Plaintiff’s Case Against Insurance Company Survives At-Fault Driver’s Bankruptcy Filing

Insurance companies are supposed to make life after a Virginia car accident easier, although in reality, that is not always the case. In too many cases, insurance companies look for ways to avoid paying out on an accident victim’s claim, leaving the accident victim without any real means of recovery.

Earlier this month, an appellate court in Alabama issued a written opinion in a car accident case that provides valuable insight to Virginia car accident victims. The case illustrates how difficult it can be to deal with an insurance company following a car accident – even a driver’s own insurance company.

The Facts of the Case

The plaintiff was involved in a car accident with another driver and sustained serious injuries as a result of the accident. Believing that the other driver was at fault for the accident, the plaintiff filed a personal injury lawsuit against the other driver as well as that driver’s insurance company. Since the plaintiff was unsure whether the other driver’s insurance limits would cover all of his expenses, the plaintiff also named his own insurance company in the lawsuit, citing his policy’s underinsured motorist provision.

After the case was filed, but before it reached trial, the other driver filed for bankruptcy. Since a successful bankruptcy petition would have prevented the plaintiff from collecting any award amount he could have received from the now bankrupt driver, the court dismissed the other driver from the lawsuit.

The plaintiff’s own insurance company then argued that it too should be dismissed from the case. The trial court agreed, reasoning that the benefits under the plaintiff’s insurance policy would not trigger because he was no longer legally entitled to recover for his injuries from the at-fault driver. The plaintiff appealed.

The appellate court rejected the insurance company’s argument. The court explained that the plaintiff was not prevented from establishing the merits of her claim against the driver, only from actually collecting any award that would have been issued. That being the case, the insurance company was still liable to honor the plaintiff’s insurance contract because the claim was a legally cognizable one. The court also explained that the bankruptcy code was not written to provide the benefits of declaring bankruptcy to third parties, such as insurance companies.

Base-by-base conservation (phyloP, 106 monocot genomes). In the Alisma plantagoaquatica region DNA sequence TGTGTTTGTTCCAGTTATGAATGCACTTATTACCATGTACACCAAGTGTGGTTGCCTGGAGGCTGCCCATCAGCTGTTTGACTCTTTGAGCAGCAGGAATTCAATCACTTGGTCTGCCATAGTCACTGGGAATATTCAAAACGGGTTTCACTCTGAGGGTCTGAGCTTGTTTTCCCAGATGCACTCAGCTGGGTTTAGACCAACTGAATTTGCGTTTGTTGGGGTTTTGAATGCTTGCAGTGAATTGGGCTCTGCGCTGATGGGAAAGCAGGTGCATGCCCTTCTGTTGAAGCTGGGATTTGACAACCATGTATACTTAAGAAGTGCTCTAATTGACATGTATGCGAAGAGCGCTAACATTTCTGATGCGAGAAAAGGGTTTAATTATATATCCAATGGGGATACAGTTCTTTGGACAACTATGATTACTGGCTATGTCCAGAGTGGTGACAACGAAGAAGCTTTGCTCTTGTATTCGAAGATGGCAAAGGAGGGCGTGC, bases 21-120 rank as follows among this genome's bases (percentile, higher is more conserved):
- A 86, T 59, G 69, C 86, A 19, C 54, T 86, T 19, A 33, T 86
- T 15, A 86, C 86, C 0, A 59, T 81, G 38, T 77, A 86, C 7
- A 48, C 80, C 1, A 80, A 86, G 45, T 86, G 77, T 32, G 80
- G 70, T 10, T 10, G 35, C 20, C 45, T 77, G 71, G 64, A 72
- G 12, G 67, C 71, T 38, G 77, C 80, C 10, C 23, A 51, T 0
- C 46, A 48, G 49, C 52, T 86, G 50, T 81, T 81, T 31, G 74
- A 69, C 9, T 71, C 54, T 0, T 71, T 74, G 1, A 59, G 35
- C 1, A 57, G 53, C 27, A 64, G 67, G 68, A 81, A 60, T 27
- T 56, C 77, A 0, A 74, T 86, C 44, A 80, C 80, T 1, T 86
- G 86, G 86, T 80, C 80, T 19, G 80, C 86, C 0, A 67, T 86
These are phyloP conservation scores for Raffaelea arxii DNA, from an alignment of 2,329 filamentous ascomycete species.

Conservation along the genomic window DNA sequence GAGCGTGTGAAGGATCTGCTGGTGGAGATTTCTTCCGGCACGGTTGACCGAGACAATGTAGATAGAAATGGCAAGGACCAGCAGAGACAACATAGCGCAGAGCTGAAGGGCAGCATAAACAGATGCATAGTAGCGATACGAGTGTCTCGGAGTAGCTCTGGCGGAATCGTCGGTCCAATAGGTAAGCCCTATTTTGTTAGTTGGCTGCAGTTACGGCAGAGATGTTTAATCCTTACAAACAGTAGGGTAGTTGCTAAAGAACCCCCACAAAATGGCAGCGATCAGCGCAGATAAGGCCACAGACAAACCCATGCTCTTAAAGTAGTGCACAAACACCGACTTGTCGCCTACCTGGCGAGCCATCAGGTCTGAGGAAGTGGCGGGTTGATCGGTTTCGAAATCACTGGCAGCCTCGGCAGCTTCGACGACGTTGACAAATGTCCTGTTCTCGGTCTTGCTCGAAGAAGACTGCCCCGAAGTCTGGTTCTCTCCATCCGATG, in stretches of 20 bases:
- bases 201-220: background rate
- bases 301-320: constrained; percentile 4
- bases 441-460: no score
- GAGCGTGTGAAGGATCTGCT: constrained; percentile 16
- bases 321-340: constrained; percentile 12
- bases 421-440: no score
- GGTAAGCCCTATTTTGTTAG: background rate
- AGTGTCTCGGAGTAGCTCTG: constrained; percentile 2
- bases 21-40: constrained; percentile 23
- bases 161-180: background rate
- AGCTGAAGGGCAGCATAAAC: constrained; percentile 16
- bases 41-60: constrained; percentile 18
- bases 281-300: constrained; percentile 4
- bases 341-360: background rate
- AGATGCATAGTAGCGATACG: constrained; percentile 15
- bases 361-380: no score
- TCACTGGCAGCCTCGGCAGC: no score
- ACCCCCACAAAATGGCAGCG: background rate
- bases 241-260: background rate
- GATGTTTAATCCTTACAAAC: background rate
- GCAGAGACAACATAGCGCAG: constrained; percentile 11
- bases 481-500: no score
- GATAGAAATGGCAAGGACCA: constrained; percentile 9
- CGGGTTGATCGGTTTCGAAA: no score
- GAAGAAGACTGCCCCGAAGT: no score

Have You Been Injured in a Virginia Car Accident?

If you or a loved one has recently been injured in a Virginia car accident, you may be entitled to monetary compensation. The dedicated Virginia personal injury and wrongful death attorneys at the law offices of The Schupak Law Firm have an extensive knowledge of personal injury law and decades of practical experience successfully representing clients in all types of Virginia personal injury matters. To learn more, and to schedule a free consultation with a dedicated Virginia personal injury attorney, call 703-491-7070 today. Calling is free, and we will not bill you for our services unless we are able to help you obtain compensation.

See More Blog Posts:

Statutes of Limitations in Virginia Personal Injury Cases, Virginia Injury Lawyers Blog, October 5, 2017.

Plaintiff’s Lack of Diligence in Pursuing Claim Results in Dismissal with Prejudice, Virginia Injury Lawyers Blog, September 26, 2017.

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